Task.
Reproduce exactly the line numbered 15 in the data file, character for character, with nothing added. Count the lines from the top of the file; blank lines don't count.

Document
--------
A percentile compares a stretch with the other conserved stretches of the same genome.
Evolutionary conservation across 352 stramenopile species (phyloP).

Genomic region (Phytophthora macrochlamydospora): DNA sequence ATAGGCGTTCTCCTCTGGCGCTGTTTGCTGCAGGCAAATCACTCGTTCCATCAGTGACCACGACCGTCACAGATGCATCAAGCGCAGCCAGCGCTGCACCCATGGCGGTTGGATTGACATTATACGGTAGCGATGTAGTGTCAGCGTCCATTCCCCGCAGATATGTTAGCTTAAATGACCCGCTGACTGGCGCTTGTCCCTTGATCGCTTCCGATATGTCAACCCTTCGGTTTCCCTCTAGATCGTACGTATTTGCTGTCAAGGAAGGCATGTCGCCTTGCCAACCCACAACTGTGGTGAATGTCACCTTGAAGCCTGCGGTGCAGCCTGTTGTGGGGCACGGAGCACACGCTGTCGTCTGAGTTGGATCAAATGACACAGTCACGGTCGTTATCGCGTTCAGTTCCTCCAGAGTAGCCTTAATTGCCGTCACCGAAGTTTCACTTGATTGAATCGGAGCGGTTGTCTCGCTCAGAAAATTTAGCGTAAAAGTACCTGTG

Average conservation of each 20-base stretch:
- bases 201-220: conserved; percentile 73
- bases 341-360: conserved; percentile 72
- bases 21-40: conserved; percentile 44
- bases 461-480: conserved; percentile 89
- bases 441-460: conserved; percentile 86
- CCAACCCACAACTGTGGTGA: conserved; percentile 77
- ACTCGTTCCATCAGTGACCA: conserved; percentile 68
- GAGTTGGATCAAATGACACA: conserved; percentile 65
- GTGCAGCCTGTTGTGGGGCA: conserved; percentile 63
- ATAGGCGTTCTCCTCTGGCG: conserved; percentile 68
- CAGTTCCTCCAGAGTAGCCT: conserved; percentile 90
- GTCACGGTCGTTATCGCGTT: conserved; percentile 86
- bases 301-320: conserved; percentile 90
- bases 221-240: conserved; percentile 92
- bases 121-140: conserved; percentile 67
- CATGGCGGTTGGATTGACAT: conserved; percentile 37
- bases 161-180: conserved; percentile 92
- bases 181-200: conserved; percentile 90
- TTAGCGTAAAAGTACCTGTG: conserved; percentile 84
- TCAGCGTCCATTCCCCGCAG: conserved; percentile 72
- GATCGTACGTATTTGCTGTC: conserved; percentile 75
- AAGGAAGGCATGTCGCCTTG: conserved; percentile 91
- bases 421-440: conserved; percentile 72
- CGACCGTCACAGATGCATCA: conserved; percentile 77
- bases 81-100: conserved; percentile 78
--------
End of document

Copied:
- CAGTTCCTCCAGAGTAGCCT: conserved; percentile 90